Meanwhile Singapore became a bit of a joke in the West. Many laughed at its cranky prohibitions against chewing gum and long hair, part of the city-state’s war against decadent western individualism. The country’s liberal use of the cane and severe penalties for the mildest use of drugs were heavily criticised: “Disneyland with the death penalty”, quipped one journalist. For desperately poor, post-colonial countries, however, Singapore’s combination of rapid development combined with social and political order was compelling, indeed dazzling. For countries with no firm traditions of democracy, lifting people out of dire poverty was the priority, and no-one seemed to have done this better than LKY.
Most dazzled of all were the Chinese. In 1978 Deng Xiaoping, the architect of China’s extraordinary economic growth of recent decades, visited the island-state and was famously impressed by what he saw. At a time when China was still emerging from the trauma of the Cultural Revolution, Deng Xiaoping was awed by how wealthy his own people had managed to become under the Singapore model, and he vowed to transpose it back to China. This he did, and within 30 years his country had undergone a similar transformation from impoverished peasant commune to the second biggest economy in the world. By this process China has contributed more than any other country towards meeting the Millennium Development Goals, an achievement that owes much to Mr Lee. This staunch anti-communist was treated ever after with enormous reverence by China’s communist leaders. In as far as there is a “Beijing consensus” spreading across Asia today, in opposition to the “Washington consensus” of free-markets allied to political freedoms and democracy, that is largely due to Lee Kuan Yew.
However, it would be wrong to imagine that the Singapore model remains as rigid, oppressive and anti-democratic as the despotic leaders of China, Vietnam, Cambodia, Myanmar, Rwanda and others like to think it does. Although Singapore’s electoral system is so distorted that elections are never seriously competitive (in the last election the ruling party won only 60% of the votes but still managed to capture 90% of the seats), nonetheless the government takes enormous care to listen to the electorate, and often responds accordingly. As long as the ruling party retains power, it is prepared to take on board criticism and change tack for the public good.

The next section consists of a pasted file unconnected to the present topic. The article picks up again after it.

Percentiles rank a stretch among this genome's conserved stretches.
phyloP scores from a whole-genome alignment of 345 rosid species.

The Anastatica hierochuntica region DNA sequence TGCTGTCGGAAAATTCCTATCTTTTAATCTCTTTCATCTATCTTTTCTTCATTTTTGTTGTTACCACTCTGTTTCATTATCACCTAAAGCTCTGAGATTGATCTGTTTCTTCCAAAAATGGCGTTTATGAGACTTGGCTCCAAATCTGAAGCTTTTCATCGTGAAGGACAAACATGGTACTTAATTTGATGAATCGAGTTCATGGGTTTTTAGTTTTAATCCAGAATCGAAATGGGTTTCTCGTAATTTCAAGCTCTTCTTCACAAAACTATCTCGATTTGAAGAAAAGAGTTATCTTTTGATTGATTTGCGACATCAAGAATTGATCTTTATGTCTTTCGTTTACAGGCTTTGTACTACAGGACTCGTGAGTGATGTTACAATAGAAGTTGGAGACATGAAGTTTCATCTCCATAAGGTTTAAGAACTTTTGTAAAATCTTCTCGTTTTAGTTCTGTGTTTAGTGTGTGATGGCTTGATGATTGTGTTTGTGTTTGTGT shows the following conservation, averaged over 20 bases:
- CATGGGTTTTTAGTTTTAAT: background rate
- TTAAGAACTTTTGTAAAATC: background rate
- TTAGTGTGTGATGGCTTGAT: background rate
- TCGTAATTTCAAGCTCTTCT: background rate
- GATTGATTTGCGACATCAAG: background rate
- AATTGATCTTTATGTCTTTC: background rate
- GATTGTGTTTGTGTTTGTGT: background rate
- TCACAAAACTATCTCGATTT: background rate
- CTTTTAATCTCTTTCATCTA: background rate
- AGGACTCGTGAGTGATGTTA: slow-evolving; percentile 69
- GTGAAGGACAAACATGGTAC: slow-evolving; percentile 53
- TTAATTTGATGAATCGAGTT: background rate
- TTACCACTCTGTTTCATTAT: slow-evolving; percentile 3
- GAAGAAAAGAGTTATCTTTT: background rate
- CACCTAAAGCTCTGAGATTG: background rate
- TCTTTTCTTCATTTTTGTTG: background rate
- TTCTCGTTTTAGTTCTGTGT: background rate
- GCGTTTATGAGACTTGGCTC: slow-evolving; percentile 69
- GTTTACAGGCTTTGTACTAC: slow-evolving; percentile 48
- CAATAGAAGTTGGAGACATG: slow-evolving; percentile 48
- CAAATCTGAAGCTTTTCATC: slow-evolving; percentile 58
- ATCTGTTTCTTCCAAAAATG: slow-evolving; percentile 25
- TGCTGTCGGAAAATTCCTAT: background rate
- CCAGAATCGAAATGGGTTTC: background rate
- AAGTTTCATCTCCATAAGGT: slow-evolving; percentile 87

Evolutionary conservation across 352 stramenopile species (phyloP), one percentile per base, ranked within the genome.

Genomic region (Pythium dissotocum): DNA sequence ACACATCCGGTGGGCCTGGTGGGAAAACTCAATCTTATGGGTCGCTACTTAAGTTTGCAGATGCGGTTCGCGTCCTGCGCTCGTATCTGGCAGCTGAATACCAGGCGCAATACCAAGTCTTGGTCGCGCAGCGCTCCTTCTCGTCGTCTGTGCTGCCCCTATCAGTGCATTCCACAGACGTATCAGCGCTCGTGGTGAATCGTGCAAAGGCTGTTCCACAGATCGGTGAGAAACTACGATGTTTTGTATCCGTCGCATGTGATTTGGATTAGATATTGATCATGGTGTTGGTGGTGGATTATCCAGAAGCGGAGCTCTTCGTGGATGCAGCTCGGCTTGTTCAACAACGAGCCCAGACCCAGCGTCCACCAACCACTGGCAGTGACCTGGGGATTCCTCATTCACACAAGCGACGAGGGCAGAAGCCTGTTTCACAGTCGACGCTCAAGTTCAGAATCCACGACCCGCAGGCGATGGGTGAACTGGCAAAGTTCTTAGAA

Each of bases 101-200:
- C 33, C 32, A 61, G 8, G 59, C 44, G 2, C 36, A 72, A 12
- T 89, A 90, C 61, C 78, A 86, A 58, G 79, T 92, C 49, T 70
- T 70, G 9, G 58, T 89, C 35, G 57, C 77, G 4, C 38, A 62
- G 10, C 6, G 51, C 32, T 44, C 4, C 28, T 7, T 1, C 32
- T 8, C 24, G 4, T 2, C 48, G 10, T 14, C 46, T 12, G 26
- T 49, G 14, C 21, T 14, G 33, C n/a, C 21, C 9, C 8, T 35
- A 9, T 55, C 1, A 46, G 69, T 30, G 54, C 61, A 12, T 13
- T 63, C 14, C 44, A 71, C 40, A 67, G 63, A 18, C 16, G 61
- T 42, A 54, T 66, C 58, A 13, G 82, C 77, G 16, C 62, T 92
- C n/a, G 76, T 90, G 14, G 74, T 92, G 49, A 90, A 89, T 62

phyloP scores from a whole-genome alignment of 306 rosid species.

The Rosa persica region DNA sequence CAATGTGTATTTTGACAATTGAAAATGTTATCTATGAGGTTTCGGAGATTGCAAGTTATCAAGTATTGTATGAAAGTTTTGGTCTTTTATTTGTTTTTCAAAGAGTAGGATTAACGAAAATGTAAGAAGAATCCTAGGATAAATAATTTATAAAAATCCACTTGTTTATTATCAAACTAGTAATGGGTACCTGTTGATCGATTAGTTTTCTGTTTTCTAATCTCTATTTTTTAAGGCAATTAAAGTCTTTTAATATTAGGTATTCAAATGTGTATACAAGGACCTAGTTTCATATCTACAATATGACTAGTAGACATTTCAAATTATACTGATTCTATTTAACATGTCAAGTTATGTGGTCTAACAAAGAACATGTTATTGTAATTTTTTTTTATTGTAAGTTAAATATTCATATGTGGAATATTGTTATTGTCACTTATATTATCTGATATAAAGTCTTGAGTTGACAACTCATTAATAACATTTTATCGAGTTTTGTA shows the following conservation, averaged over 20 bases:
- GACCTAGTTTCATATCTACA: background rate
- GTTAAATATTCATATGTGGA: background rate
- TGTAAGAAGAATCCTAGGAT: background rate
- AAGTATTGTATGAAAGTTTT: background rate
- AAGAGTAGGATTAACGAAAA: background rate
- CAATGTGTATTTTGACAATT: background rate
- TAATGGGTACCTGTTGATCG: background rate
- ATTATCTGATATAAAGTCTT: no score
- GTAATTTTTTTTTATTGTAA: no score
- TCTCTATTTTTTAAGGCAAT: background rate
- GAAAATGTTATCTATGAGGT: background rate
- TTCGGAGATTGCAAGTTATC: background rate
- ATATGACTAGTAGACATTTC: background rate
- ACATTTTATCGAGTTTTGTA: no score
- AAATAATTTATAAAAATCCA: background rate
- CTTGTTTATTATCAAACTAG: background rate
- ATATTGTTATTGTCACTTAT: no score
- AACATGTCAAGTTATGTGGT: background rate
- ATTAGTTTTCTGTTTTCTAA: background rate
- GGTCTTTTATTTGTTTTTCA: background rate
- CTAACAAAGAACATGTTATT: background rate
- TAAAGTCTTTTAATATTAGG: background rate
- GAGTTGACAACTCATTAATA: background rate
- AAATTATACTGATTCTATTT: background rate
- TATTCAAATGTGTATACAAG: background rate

Intriguingly, a number of these changes have been overseen by Mr Lee’s own son, the present prime minister Lee Hsien Loong. There was considerable public anger, for example, at the general election in 2011 over inordinately high ministerial salaries and rising levels of immigration. Having won the usual thumping majority, the younger Lee could simply have ignored this. Yet within months ministerial salaries had been slashed and immigration slowed.
Perhaps most important of all, the despots who invoke the Singapore model to justify their one-party rule entirely overlook the fact that Singapore’s success has been built on remarkably strong and carefully nurtured civic values. There is almost no corruption and graft at a personal level in politics; instead a sturdy sense of public service prevails. Whereas authoritarianism is usually a cover for personal enrichment and institutional graft, in Singapore the firm rule of law is regarded by the majority as a public good, for setting long-term goals and raising prosperity. People are very wealthy, but they are also expected to give freely to charities (as Mr Lee did himself, donating $12 million to start a Fund for Bilingualism, which promotes the teaching of English beside the local languages, in 2011) and to their Churches and religious communities. As a mark of respect, bells of the Roman Catholic churches in Singapore tolled on the day of his funeral.
Again, much of the best of Singapore is owed to the personal example set by Lee Kuan Yew himself. He was probably best described as an agnostic, but he had a strong sense of personal morality. He was frugal, and a strict but compassionate father. As in his personal life, so in his leadership of the country that he founded.